Compensibility

Worker Can’t Connect Hernia to Work Activities

By: | January 21, 2014

Christina Lumbreras is a Legal Editor for Workers' Compensation Report, a publication of our parent company, LRP Publications. She can be reached at [email protected]

Kershaw v. Workforce Safety and Insurance, No. 20130131 (N.D. 10/22/13).

Ruling: The North Dakota Supreme Court held that a worker was not entitled to benefits for his hernia.

What it means: In North Dakota, to demonstrate a causal connection, a worker must show that his employment was a substantial contributing factor to the disease or injury.

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Summary: An assembly line worker squatted to perform his duties and first noticed pressure in his groin while squatting. He was diagnosed with a hernia and sought workers’ compensation benefits. The worker’s doctor opined that his employment likely significantly contributed to the hernia’s development, substantially accelerated the hernia’s progression, and aggravated the hernia’s severity. A doctor who conducted an independent medical review opined that the worker’s hernia was not connected to his work. The North Dakota Supreme Court held that he was not entitled to benefits.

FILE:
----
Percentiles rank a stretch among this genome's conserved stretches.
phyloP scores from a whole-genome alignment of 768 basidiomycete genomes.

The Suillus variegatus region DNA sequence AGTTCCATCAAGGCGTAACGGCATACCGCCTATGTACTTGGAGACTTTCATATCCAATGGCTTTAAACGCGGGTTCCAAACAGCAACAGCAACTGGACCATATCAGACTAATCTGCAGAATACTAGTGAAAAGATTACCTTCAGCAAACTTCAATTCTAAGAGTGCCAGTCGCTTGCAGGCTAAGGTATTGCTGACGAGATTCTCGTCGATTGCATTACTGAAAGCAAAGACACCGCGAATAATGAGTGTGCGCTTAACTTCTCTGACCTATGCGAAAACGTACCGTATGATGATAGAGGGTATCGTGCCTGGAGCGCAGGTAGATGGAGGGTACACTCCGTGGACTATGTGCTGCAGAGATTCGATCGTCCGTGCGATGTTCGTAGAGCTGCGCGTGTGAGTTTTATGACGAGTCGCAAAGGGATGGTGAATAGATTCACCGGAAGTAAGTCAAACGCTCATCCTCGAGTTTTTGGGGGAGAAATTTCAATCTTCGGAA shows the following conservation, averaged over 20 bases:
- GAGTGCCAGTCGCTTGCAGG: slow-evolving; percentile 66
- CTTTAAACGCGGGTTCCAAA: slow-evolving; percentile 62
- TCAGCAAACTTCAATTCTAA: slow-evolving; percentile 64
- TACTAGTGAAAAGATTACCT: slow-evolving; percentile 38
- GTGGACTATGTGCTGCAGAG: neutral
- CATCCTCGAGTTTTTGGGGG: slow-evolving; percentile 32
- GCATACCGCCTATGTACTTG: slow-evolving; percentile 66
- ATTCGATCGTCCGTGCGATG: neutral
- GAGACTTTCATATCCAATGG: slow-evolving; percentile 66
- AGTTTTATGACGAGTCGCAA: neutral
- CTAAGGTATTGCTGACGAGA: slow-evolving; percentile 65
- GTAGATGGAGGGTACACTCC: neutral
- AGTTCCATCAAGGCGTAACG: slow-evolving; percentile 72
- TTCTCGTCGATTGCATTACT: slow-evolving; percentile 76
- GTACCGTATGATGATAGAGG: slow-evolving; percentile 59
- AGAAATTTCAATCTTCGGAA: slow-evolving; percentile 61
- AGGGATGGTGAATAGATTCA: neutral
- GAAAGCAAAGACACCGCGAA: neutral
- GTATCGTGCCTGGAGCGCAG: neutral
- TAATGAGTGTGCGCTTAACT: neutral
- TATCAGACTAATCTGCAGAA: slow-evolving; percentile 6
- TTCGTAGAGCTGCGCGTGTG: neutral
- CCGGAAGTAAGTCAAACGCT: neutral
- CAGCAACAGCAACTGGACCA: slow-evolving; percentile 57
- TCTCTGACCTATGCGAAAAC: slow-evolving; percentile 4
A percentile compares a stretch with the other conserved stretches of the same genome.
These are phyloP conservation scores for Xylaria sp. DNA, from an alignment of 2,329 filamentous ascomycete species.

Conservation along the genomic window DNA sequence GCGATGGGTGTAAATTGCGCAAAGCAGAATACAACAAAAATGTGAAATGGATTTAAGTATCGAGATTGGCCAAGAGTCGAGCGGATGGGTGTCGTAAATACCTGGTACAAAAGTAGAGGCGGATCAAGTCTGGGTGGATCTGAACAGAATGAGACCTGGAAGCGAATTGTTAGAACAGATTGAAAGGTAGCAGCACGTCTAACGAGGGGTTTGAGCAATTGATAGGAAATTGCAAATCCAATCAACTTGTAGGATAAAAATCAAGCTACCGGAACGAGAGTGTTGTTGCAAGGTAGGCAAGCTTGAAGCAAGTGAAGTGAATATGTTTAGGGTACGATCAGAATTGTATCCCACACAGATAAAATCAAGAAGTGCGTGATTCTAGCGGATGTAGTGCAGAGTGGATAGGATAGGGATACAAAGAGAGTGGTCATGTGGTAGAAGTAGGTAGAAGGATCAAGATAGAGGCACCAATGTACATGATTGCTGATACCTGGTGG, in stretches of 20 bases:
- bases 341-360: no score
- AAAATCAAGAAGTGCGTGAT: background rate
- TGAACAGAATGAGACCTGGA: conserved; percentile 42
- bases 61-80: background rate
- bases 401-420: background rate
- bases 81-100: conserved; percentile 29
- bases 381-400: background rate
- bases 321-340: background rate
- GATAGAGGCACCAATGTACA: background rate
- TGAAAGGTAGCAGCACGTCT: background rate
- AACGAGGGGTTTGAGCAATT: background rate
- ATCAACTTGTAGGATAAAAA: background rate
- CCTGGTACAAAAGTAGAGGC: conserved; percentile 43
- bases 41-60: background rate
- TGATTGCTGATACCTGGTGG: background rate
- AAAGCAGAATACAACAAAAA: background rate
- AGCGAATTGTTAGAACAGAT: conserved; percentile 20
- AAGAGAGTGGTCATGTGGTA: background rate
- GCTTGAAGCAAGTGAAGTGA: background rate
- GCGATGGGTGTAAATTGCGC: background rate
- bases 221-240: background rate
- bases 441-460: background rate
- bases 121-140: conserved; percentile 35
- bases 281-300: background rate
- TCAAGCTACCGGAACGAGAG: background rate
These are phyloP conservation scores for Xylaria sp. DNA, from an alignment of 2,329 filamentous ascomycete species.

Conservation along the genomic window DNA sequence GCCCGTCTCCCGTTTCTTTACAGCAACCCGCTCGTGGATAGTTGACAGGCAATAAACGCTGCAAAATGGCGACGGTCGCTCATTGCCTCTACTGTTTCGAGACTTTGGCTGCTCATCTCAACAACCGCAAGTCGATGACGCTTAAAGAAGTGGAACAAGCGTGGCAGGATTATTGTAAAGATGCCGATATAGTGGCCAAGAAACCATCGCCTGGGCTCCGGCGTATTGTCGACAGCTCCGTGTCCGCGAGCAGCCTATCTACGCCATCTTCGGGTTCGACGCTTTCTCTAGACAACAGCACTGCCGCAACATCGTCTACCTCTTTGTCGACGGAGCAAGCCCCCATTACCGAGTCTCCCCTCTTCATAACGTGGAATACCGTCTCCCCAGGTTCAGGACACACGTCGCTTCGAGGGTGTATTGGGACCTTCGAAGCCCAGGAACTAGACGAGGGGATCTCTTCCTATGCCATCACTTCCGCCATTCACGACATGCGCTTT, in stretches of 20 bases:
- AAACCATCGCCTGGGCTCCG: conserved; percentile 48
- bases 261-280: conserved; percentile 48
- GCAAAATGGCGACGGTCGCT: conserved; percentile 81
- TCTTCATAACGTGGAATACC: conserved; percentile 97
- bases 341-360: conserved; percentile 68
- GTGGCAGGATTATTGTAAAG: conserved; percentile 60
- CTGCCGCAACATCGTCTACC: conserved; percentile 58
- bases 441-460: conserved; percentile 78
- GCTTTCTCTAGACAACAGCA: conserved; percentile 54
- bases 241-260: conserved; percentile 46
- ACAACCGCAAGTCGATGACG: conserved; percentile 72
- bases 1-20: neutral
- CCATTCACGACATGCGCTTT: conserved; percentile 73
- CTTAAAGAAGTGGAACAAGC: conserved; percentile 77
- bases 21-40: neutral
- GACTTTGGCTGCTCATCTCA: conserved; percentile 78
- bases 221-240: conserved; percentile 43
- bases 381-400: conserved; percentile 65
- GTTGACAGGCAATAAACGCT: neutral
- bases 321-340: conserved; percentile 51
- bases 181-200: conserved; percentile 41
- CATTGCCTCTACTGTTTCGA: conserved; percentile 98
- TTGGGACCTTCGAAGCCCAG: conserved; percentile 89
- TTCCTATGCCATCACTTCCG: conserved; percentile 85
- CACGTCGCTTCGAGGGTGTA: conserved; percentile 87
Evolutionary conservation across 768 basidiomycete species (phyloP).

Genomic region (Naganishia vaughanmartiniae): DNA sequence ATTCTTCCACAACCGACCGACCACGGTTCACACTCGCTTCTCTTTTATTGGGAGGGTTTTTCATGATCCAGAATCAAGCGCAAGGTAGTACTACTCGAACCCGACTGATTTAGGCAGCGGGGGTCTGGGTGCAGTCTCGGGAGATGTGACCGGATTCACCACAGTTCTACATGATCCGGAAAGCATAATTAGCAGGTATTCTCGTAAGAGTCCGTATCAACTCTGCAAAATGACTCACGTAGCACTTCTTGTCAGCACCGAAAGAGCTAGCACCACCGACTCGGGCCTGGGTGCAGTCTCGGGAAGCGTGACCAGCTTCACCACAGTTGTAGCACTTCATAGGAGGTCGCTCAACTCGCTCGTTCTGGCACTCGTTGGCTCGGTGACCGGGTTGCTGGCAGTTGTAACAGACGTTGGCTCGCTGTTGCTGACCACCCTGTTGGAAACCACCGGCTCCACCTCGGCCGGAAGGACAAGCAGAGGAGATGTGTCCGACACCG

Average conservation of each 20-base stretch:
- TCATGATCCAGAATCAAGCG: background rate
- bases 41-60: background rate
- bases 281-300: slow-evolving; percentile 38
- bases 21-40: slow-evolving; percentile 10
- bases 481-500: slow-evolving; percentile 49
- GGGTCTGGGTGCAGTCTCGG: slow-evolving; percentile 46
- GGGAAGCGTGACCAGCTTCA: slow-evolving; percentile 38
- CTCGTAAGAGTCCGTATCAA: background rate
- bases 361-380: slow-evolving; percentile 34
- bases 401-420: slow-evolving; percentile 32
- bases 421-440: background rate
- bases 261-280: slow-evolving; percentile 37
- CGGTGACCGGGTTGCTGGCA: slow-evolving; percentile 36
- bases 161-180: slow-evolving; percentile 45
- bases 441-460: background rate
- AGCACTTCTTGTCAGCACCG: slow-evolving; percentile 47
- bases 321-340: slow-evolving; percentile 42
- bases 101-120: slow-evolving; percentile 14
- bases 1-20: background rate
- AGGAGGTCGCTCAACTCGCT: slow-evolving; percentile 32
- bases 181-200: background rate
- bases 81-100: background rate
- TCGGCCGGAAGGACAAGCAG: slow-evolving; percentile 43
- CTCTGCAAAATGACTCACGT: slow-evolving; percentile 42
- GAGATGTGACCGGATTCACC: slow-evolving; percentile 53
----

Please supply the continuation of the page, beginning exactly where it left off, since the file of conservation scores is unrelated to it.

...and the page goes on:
The court found that evidence supported the administrative law judge’s finding that the worker’s employment was not a cause of his hernia or a substantial contributing factor. The ALJ found no specific incident occurred resulting in the worker’s injury. The worker did not relate his symptoms to his work activities when he first visited his doctor. Also, the doctor who performed the independent medical review noted that the worker’s obesity and history of smoking were factors that could have caused his hernia.

The court concluded that the worker failed to show that his work activities substantially contributed to the development of his hernia and failed to show his employment substantially accelerated the progression of his hernia or substantially worsened the severity of his hernia.

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The R&I Editorial Team can be reached at [email protected]